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Jack Bush’s (1909-1977) paintings from the 1970s are characterized by intensely coloured abstracts that have a specific background and foreground. Applied thinly with a roller and sponge, Bush’s grounds became mottled and varied with texture and colour. On top of the ground, Bush would paint lively gestrual colours that dance across the surface, creating a gentle arc from left to right.
There are a total of 15 canvases from the “London” series that were started by Jack Bush in the summer of 1973. They were inspired by the configuration of his “Totem” paintings, where coloured strokes float on painted mottled grounds.
In the early 1970s, Bush was a prominent Canadian artist both within Canada and abroad. He exhibited with David Mirvish in Toronto and had international representation with the Andre Emmerich Gallery in NY as well as Waddington Galleries in London, UK. His first solo exhibition at a major international museum was in 1972, when he was selected for the opening show of the new contemporary department of the Boston Museum of Fine Arts. Five years later, in 1976, Bush had his first touring Canadian retrospective organized by the Art Gallery of Ontario. This success, both publicly and commercially has made Bush one of the most recognized and sought after artists in Canada.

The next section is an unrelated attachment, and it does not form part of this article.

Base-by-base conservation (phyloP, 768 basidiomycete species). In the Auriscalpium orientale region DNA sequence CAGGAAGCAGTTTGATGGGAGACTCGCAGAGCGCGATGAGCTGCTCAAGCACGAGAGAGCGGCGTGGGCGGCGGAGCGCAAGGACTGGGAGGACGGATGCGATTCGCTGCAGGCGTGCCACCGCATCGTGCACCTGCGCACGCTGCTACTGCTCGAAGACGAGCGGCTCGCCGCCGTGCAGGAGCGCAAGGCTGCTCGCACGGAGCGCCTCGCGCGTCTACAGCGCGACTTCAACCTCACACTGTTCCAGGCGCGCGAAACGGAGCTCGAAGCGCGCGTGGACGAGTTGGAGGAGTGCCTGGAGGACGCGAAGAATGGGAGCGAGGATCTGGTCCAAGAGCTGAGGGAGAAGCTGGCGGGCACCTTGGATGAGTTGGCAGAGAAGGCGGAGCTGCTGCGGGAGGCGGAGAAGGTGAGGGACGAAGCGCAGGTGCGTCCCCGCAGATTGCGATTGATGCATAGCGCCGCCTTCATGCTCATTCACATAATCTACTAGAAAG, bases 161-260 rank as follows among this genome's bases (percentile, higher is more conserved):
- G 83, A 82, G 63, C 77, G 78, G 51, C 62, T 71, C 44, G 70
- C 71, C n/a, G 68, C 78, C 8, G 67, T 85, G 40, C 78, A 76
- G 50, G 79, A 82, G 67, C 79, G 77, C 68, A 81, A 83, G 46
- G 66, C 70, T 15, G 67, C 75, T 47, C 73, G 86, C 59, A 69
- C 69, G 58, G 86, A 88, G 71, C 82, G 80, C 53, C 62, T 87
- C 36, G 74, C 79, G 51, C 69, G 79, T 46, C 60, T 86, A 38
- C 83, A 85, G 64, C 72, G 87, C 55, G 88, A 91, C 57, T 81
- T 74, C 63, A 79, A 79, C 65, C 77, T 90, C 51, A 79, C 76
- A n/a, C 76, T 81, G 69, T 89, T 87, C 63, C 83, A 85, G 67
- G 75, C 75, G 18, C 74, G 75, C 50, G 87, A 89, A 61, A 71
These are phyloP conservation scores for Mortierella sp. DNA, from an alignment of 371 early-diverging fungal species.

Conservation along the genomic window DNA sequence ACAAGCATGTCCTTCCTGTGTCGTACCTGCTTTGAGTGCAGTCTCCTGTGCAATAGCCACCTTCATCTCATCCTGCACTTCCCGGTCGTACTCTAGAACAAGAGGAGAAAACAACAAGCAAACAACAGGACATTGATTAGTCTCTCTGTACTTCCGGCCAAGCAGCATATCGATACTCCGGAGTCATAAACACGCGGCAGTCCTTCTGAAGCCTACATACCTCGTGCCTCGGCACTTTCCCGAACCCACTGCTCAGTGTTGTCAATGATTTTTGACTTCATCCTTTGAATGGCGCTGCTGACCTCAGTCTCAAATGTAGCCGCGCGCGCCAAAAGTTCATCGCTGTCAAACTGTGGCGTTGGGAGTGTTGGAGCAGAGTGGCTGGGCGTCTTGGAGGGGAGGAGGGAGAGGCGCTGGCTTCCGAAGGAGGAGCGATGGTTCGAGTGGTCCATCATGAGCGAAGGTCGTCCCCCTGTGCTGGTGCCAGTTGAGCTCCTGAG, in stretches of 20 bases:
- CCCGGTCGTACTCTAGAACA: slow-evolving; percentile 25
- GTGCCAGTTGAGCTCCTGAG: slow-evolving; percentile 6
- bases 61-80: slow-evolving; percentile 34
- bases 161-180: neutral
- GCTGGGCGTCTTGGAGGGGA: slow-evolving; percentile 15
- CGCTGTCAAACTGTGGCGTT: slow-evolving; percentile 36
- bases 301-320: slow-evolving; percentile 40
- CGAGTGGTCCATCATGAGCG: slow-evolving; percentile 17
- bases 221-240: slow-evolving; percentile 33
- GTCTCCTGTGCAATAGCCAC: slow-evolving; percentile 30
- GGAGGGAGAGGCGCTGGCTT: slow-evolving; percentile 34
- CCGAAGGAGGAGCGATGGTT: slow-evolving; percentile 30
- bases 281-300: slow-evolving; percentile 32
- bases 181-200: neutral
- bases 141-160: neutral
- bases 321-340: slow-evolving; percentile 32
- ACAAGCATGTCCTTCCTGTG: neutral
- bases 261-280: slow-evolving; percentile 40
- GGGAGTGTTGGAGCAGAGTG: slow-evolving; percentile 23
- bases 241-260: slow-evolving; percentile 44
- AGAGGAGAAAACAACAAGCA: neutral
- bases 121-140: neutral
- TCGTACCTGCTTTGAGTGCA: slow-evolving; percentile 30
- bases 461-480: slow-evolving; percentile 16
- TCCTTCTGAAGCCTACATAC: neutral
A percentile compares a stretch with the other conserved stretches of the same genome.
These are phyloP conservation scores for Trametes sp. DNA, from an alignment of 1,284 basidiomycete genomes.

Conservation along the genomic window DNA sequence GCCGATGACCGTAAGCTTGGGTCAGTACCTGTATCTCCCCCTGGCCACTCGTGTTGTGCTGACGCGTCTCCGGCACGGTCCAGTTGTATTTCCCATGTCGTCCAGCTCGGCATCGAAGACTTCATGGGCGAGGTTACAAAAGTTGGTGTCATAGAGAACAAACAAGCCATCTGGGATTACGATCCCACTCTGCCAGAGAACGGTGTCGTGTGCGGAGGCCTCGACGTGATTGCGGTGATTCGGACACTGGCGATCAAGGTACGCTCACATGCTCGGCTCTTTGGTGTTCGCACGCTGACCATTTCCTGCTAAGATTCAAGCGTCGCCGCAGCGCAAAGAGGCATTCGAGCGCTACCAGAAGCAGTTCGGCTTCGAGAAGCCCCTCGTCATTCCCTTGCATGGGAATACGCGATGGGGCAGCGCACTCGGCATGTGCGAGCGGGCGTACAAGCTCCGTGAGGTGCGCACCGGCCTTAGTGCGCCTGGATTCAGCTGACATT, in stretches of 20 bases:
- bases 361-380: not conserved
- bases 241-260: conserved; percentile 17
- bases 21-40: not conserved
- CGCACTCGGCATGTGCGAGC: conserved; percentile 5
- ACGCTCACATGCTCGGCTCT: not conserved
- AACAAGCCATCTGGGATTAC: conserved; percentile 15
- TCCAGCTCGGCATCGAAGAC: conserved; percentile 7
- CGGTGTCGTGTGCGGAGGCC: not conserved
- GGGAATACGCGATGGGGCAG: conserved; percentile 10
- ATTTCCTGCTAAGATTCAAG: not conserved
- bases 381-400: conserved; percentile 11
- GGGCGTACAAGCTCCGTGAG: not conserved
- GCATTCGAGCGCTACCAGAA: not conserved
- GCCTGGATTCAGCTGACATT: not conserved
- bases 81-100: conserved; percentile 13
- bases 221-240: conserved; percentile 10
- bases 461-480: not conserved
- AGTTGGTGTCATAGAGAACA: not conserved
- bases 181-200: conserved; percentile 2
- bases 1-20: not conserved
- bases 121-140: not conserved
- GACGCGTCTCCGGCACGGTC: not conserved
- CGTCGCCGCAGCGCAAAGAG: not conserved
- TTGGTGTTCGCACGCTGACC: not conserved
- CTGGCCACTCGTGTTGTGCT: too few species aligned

London #8, Acrylic on Canvas, July 1973, 65 x 75 in.
Exhibited at Waddington Galleries, London, UK, May 21-June 15, 1974